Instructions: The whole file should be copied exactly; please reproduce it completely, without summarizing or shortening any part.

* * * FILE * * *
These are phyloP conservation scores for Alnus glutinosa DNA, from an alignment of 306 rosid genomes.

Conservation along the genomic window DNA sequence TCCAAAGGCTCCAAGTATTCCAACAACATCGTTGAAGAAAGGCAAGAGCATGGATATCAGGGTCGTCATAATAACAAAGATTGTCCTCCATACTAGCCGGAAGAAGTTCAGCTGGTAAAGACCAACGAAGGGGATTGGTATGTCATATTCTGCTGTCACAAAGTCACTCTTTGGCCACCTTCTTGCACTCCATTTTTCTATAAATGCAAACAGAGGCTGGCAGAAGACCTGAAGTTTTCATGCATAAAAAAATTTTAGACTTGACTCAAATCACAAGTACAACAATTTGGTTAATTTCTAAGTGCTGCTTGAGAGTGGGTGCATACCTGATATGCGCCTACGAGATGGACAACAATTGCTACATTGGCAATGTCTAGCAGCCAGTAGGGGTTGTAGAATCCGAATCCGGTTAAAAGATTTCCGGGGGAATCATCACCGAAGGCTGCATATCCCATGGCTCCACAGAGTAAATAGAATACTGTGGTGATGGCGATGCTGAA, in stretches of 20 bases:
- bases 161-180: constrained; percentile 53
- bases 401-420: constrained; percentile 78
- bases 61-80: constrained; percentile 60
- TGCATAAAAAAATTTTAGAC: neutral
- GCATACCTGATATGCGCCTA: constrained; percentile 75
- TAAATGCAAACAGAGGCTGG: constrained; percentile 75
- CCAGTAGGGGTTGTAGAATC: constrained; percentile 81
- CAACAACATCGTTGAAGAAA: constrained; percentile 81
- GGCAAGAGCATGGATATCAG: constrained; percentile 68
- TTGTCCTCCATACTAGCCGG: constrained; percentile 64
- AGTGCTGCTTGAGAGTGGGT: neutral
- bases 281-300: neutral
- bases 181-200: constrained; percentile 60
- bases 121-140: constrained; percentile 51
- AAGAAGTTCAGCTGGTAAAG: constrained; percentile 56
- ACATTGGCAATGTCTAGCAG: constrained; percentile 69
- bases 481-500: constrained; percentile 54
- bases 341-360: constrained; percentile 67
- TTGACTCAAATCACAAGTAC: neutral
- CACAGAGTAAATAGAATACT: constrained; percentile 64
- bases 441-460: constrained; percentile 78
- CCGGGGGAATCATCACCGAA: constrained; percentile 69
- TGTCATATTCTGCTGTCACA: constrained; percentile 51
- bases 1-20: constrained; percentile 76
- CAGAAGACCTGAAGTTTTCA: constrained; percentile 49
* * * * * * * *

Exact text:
These are phyloP conservation scores for Alnus glutinosa DNA, from an alignment of 306 rosid genomes.

Conservation along the genomic window DNA sequence TCCAAAGGCTCCAAGTATTCCAACAACATCGTTGAAGAAAGGCAAGAGCATGGATATCAGGGTCGTCATAATAACAAAGATTGTCCTCCATACTAGCCGGAAGAAGTTCAGCTGGTAAAGACCAACGAAGGGGATTGGTATGTCATATTCTGCTGTCACAAAGTCACTCTTTGGCCACCTTCTTGCACTCCATTTTTCTATAAATGCAAACAGAGGCTGGCAGAAGACCTGAAGTTTTCATGCATAAAAAAATTTTAGACTTGACTCAAATCACAAGTACAACAATTTGGTTAATTTCTAAGTGCTGCTTGAGAGTGGGTGCATACCTGATATGCGCCTACGAGATGGACAACAATTGCTACATTGGCAATGTCTAGCAGCCAGTAGGGGTTGTAGAATCCGAATCCGGTTAAAAGATTTCCGGGGGAATCATCACCGAAGGCTGCATATCCCATGGCTCCACAGAGTAAATAGAATACTGTGGTGATGGCGATGCTGAA, in stretches of 20 bases:
- bases 161-180: constrained; percentile 53
- bases 401-420: constrained; percentile 78
- bases 61-80: constrained; percentile 60
- TGCATAAAAAAATTTTAGAC: neutral
- GCATACCTGATATGCGCCTA: constrained; percentile 75
- TAAATGCAAACAGAGGCTGG: constrained; percentile 75
- CCAGTAGGGGTTGTAGAATC: constrained; percentile 81
- CAACAACATCGTTGAAGAAA: constrained; percentile 81
- GGCAAGAGCATGGATATCAG: constrained; percentile 68
- TTGTCCTCCATACTAGCCGG: constrained; percentile 64
- AGTGCTGCTTGAGAGTGGGT: neutral
- bases 281-300: neutral
- bases 181-200: constrained; percentile 60
- bases 121-140: constrained; percentile 51
- AAGAAGTTCAGCTGGTAAAG: constrained; percentile 56
- ACATTGGCAATGTCTAGCAG: constrained; percentile 69
- bases 481-500: constrained; percentile 54
- bases 341-360: constrained; percentile 67
- TTGACTCAAATCACAAGTAC: neutral
- CACAGAGTAAATAGAATACT: constrained; percentile 64
- bases 441-460: constrained; percentile 78
- CCGGGGGAATCATCACCGAA: constrained; percentile 69
- TGTCATATTCTGCTGTCACA: constrained; percentile 51
- bases 1-20: constrained; percentile 76
- CAGAAGACCTGAAGTTTTCA: constrained; percentile 49